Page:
Upper airway morphology in patients with obstructive sleep apnea syndrome: Effects of lateral positioning

Taro Soga, Seiichi Nakata, Fumihiko Yasuma, Akiko Noda, Tatsuki Sugiura, Hiroshi Yatsuya, Yasuo Koike, Norio Ozaki, Tsutomu Nakashima

Research output: Contribution to journalArticle

22 Citations (Scopus)

Abstract

Objectives: The aim of this study was to clarify the interaction of lateral and supine sleeping positions with upper airway morphology in patients with obstructive sleep apnea syndrome (OSAS). Patients and methods: Thirty-one patients with OSAS, whose apnea/hypopnea index (AHI: number of episodes of apnea or hypopnea per hour) was over 15, were enrolled in this study. Subjects were divided in two groups according to positional effects on their AHI. In six patients, a lateral posture decreased the AHI by 50% and more (responders); in the remaining 25, lateral positioning decreased the AHI by less than 50% or even increased the AHI (nonresponders). AHI and body mass index (BMI) of the responders tended to be lower and their mean age was younger than those of nonresponders, but these differences were not statistically significant. We compared the upper airway morphology between the responders and the nonresponders regarding the tonsil size, tongue position (modified Mallanpati grade, reflecting the space between the tongue and soft palate) and the width of the fauces and retroglossal space. In addition, we compared nasal resistance between the groups using active rhinomanometry. Results: The width of the fauces was significantly greater (P = 0.041) among the responders than among the nonresponders. However, the other parameters were not consistently different between the two, and these differences were not statistically significant either. Conclusions: The distance between the fauces was the sole morphological feature to distinguish the responders and the nonresponders to the positional therapy in patients with OSAS. Lateral positioning during sleep might be a recommended sleep hygiene for OSAS patients with wide fauces.

Original languageEnglish
Pages (from-to)305-309
Number of pages5
JournalAuris Nasus Larynx
Volume36
Issue number3
DOIs
Publication statusPublished - 01-06-2009
Externally publishedYes

Fingerprint

Obstructive Sleep Apnea
Apnea
Tongue
Rhinomanometry
Soft Palate
Palatine Tonsil
Supine Position
Posture
Nose
Sleep
Body Mass Index

All Science Journal Classification (ASJC) codes

  • Surgery
  • Otorhinolaryngology

Cite this

Soga, Taro ; Nakata, Seiichi ; Yasuma, Fumihiko ; Noda, Akiko ; Sugiura, Tatsuki ; Yatsuya, Hiroshi ; Koike, Yasuo ; Ozaki, Norio ; Nakashima, Tsutomu. / Upper airway morphology in patients with obstructive sleep apnea syndrome : Effects of lateral positioning. In: Auris Nasus Larynx. 2009 ; Vol. 36, No. 3. pp. 305-309.
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Soga, T, Nakata, S, Yasuma, F, Noda, A, Sugiura, T, Yatsuya, H, Koike, Y, Ozaki, N & Nakashima, T 2009, 'Upper airway morphology in patients with obstructive sleep apnea syndrome: Effects of lateral positioning', Auris Nasus Larynx, vol. 36, no. 3, pp. 305-309. https://doi.org/10.1016/j.anl.2008.04.007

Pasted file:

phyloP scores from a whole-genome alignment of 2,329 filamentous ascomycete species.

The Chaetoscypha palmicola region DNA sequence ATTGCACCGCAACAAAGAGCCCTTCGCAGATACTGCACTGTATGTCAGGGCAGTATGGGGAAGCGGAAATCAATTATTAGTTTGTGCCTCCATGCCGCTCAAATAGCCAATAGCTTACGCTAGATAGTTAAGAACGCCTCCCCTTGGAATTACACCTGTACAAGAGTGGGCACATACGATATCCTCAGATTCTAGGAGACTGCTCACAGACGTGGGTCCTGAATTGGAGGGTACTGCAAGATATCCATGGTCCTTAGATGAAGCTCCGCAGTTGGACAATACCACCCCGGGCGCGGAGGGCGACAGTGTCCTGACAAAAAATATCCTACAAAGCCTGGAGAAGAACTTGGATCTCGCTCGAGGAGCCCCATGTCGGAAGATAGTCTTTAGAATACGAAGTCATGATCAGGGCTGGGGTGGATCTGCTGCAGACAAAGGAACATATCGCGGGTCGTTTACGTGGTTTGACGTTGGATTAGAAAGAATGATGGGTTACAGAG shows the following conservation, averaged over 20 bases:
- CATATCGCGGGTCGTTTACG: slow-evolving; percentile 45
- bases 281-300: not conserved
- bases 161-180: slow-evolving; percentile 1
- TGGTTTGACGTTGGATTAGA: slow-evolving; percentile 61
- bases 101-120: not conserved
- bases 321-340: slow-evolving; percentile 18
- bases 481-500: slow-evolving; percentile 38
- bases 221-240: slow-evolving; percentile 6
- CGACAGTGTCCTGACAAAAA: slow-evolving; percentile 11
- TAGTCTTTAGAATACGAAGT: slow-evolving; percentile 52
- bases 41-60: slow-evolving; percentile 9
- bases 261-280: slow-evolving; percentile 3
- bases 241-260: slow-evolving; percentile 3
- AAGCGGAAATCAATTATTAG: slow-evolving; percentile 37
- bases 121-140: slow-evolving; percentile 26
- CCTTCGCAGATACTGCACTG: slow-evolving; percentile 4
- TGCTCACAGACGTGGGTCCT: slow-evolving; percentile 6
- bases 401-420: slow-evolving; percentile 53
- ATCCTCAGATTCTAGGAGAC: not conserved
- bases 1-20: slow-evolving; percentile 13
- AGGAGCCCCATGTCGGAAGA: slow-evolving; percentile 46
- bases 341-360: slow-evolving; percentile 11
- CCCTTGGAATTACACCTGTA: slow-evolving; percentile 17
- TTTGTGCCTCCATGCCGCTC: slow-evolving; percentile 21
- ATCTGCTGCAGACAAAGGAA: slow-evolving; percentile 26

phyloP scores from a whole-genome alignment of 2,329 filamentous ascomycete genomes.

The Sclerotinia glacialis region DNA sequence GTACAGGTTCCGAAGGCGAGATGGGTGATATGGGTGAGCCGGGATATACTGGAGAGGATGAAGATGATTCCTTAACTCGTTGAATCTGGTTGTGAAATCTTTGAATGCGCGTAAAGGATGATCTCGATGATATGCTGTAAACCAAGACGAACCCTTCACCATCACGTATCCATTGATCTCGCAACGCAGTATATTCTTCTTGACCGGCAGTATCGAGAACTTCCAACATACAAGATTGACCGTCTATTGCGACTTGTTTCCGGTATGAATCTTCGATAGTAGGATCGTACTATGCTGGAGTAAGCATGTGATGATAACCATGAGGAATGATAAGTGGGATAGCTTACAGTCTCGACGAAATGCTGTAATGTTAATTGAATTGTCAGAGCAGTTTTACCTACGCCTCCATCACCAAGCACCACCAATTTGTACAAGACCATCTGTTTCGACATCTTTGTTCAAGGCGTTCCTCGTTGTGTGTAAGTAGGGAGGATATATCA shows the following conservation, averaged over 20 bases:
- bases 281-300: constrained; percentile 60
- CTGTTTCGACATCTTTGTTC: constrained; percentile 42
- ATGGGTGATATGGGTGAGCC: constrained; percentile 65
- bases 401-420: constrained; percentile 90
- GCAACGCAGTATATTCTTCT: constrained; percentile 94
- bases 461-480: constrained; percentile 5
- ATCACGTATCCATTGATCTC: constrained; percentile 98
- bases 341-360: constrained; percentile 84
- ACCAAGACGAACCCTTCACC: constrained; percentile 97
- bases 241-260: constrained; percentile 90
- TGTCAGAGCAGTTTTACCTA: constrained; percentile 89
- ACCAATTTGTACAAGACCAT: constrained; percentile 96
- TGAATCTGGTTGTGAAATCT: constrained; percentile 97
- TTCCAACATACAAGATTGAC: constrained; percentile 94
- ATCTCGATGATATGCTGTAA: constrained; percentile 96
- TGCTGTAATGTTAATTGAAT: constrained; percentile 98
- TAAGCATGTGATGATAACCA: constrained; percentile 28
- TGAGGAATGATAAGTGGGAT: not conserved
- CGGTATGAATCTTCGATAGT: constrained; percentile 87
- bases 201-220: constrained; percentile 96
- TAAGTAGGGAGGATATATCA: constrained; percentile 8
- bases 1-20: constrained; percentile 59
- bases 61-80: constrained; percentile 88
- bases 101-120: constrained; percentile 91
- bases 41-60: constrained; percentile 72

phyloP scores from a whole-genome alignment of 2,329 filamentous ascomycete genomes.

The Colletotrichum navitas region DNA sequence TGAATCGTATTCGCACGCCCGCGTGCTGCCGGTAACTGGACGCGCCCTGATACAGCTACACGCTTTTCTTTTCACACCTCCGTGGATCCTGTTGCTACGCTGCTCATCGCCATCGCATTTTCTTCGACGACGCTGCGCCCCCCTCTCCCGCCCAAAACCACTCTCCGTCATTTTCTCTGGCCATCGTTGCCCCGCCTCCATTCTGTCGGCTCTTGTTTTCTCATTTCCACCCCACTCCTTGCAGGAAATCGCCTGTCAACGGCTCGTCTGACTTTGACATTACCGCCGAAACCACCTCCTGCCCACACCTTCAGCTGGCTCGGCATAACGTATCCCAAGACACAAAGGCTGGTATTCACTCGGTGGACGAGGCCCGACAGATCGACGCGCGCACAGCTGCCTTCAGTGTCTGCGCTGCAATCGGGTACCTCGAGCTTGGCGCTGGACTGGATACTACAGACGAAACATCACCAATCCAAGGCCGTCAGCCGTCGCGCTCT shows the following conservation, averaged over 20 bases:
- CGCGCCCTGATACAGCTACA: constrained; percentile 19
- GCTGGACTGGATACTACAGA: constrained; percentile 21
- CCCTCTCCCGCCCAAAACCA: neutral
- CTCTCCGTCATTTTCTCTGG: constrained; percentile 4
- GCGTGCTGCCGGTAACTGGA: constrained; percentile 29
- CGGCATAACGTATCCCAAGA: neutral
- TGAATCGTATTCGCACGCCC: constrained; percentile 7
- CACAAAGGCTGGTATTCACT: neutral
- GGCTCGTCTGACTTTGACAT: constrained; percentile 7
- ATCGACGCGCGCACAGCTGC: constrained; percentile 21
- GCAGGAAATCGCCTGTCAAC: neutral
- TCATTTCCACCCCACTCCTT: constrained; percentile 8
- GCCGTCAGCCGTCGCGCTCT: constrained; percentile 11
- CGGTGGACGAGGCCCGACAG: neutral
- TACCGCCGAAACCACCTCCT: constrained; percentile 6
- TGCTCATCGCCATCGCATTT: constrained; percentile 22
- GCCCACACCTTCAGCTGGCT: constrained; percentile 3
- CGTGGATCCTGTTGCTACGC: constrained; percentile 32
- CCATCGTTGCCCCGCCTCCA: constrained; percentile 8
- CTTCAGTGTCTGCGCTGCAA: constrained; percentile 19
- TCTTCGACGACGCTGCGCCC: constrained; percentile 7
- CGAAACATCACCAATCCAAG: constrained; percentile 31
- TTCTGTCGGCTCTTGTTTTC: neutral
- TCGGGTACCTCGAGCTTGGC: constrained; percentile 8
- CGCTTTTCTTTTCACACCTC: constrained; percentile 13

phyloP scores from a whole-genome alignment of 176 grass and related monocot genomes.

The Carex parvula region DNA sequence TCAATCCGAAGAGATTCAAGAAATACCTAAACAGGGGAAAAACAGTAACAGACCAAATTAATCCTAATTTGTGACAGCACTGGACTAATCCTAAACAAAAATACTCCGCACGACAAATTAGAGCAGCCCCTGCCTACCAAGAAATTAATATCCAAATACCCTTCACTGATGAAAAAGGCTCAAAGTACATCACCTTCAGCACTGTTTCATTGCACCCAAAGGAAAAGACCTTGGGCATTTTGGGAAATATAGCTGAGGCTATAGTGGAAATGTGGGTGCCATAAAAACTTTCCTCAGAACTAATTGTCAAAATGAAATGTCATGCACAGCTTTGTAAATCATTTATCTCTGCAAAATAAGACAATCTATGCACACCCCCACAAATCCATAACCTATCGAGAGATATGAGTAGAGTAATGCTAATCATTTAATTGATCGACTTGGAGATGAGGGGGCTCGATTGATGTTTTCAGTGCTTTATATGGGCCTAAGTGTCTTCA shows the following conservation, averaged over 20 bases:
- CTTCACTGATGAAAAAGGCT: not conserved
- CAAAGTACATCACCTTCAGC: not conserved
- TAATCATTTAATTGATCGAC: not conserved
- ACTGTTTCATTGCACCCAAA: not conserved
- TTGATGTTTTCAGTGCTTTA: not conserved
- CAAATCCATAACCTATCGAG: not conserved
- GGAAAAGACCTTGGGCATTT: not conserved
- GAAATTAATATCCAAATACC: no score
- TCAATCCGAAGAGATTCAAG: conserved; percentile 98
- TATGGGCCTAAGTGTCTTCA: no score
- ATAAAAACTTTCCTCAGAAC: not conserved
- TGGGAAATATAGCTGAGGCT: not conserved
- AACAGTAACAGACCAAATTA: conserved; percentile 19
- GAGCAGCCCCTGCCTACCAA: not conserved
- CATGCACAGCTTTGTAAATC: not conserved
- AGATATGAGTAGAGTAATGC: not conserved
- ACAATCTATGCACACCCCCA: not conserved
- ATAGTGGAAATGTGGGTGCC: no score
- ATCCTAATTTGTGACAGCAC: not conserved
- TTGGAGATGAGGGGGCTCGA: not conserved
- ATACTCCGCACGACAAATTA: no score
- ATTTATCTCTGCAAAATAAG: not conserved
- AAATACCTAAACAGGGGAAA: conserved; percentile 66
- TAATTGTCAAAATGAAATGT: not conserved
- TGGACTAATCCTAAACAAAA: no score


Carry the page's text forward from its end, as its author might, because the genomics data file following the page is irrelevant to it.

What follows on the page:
Upper airway morphology in patients with obstructive sleep apnea syndrome : Effects of lateral positioning. / Soga, Taro; Nakata, Seiichi; Yasuma, Fumihiko; Noda, Akiko; Sugiura, Tatsuki; Yatsuya, Hiroshi; Koike, Yasuo; Ozaki, Norio; Nakashima, Tsutomu.

In: Auris Nasus Larynx, Vol. 36, No. 3, 01.06.2009, p. 305-309.

Research output: Contribution to journalArticle

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T1 - Upper airway morphology in patients with obstructive sleep apnea syndrome

T2 - Effects of lateral positioning

AU - Soga, Taro

AU - Nakata, Seiichi

AU - Yasuma, Fumihiko

AU - Noda, Akiko

AU - Sugiura, Tatsuki

AU - Yatsuya, Hiroshi

AU - Koike, Yasuo

AU - Ozaki, Norio

AU - Nakashima, Tsutomu

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N2 - Objectives: The aim of this study was to clarify the interaction of lateral and supine sleeping positions with upper airway morphology in patients with obstructive sleep apnea syndrome (OSAS). Patients and methods: Thirty-one patients with OSAS, whose apnea/hypopnea index (AHI: number of episodes of apnea or hypopnea per hour) was over 15, were enrolled in this study. Subjects were divided in two groups according to positional effects on their AHI. In six patients, a lateral posture decreased the AHI by 50% and more (responders); in the remaining 25, lateral positioning decreased the AHI by less than 50% or even increased the AHI (nonresponders). AHI and body mass index (BMI) of the responders tended to be lower and their mean age was younger than those of nonresponders, but these differences were not statistically significant. We compared the upper airway morphology between the responders and the nonresponders regarding the tonsil size, tongue position (modified Mallanpati grade, reflecting the space between the tongue and soft palate) and the width of the fauces and retroglossal space. In addition, we compared nasal resistance between the groups using active rhinomanometry. Results: The width of the fauces was significantly greater (P = 0.041) among the responders than among the nonresponders. However, the other parameters were not consistently different between the two, and these differences were not statistically significant either. Conclusions: The distance between the fauces was the sole morphological feature to distinguish the responders and the nonresponders to the positional therapy in patients with OSAS. Lateral positioning during sleep might be a recommended sleep hygiene for OSAS patients with wide fauces.

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